Admirers say a close-up encounter with this geographical marvel in the heart of the mother city remains a wondrous awe-inspiring experience. Those envied the most are privileged property owners and residents of nearby neighbourhoods such as Devils Peak Estate, Tamboerskloof, Higgovale, and Scotchekloof. Panoramic mountain views and easy access to the foothills from the luxury of their homes is just one benefit of living in such a prime location.
Most impressive is the mountain’s natural heritage as part of the Table Mountain National Park and the Cape Floral Kingdom World Heritage Site to be one of few global conservation areas entirely surrounded by a city. As one of the world’s most diverse floral kingdoms the reserve boasts 1500 plant species across 22 000 hectares, more than in the British Isles or New Zealand.
Table Mountain and The Waterfront
Table Mountain’s highest point at 1085m is marked by Maclear’s Beacon, the large stone cairn built by Sir Thomas Maclear in 1844 who ensured the exact spot to remain in evidence. Its geographical history reflects an estimated age of approximately 260-million years, compared to the Andes at about 250-million years old, the Rockies of about 60-million, the 40-million year old Himalayas, and the Alps at 32-million years old.
The mountain has brought joy to many a states person, including General Jan Smuts known as a keen walker who regularly resorted to mountain meanders while contemplating complex political matters. And during his imprisonment on Robben Island, this national treasure had become the Mountain of Hope to Mr Nelson Mandela who fondly reflects on his historic bird’s eye view of the mountain’s most classic angle across Table Bay.
So powerful the mountain’s magnetic attraction, that in 1790 a famous Capetonian, Lady Anne Barnard became the first women to summit the mountain on foot. She reportedly set off on a small expedition comprising three “gentlemen”, several slaves as well as her personal maid. After selecting the safer option to ascend via Platteklip Gorge, the group celebrated their summit over a lavish picnic amid spectacular views before descending.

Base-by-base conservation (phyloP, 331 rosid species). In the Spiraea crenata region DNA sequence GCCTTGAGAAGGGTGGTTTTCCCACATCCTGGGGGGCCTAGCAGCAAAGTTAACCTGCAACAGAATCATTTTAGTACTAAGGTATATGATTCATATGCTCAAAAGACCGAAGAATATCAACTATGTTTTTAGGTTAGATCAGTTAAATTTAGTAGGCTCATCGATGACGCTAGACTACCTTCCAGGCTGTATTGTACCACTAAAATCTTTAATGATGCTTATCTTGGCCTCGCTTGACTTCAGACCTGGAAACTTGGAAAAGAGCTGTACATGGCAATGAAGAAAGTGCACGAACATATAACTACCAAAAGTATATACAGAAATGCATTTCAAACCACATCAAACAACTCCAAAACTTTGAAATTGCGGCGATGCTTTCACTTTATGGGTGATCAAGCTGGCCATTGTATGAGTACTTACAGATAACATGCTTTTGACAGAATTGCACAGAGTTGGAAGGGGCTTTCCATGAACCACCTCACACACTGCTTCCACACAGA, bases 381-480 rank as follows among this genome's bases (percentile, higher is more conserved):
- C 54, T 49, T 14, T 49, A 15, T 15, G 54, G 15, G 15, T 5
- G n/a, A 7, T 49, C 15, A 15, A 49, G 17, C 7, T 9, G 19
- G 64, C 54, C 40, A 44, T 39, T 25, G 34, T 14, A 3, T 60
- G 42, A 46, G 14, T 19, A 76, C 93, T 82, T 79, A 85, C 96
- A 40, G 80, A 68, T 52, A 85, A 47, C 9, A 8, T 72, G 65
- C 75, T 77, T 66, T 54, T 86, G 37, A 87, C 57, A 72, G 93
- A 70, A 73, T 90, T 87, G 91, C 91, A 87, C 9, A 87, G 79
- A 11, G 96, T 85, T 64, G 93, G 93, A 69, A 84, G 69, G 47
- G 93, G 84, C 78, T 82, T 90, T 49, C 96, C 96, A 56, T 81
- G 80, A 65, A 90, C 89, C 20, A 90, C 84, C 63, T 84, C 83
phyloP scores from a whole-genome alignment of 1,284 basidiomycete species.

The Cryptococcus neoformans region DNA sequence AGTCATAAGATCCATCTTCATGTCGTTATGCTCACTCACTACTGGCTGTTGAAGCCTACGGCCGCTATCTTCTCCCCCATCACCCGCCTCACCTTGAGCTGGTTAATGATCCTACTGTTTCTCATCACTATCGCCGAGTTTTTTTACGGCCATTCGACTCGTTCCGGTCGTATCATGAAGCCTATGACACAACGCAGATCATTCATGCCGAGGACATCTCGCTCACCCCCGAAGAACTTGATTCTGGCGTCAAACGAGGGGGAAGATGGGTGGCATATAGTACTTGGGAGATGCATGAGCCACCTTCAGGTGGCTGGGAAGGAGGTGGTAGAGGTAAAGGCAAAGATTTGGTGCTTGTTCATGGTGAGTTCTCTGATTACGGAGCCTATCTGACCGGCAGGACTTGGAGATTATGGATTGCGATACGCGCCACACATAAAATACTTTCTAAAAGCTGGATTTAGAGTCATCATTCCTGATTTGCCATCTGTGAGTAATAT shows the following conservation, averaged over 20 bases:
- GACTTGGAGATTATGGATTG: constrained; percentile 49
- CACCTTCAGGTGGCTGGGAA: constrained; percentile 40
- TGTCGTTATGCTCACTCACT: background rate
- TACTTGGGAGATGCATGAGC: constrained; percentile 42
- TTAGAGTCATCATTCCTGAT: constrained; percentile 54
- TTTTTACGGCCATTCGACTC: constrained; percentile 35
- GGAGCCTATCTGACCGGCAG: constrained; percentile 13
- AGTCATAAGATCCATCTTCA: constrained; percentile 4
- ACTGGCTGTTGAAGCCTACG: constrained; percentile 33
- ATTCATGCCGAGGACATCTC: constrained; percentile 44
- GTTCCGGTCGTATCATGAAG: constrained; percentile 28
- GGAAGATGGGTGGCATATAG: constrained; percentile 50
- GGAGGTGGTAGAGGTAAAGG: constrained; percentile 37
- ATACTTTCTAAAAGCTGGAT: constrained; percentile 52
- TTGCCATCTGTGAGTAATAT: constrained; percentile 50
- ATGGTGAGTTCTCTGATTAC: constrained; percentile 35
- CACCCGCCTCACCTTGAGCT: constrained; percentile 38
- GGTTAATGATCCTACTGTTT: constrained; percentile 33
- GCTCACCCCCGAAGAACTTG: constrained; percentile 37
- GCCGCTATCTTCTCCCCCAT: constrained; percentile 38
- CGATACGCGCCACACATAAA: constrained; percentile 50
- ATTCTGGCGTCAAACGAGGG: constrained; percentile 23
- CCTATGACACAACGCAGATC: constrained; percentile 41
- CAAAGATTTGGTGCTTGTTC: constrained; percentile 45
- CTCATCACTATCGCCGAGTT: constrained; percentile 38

The less energetic option of summiting by cable car only came about in 1926, after numerous efforts were made prior to World War 1. What posed an enormous challenge became a masterful engineering feat, achieved in difficult terrain and a set of complex circumstances. Approximately 800 000 visitors from around the globe enjoy spectacular views annually from the cable cars, as one of only three such cable systems in the world, with the other two in Titlis, Switzerland, and Palm Springs in the US. The two circular cable car cabins rotate to allow 360° views to 65 passengers each and a total weight capacity of up to 5 200kg.
Also impressive is the mountain’s stringent environmental program that sees water for daily consumption transported in the bases of the cars where each is fitted with tanks holding 4000l, while adding extra ballast in windy conditions. Both water consumption and waste water is minimised through the implementation of chemical toilets using just three-quarters of a litre of water per flush, showing huge water savings compared to conventional flush toilets at 13 litres per flush. All blackwater waste leaves the mountain in a tank hooked onto the bottom of the cable car when it descends with the night shift team after 03h00.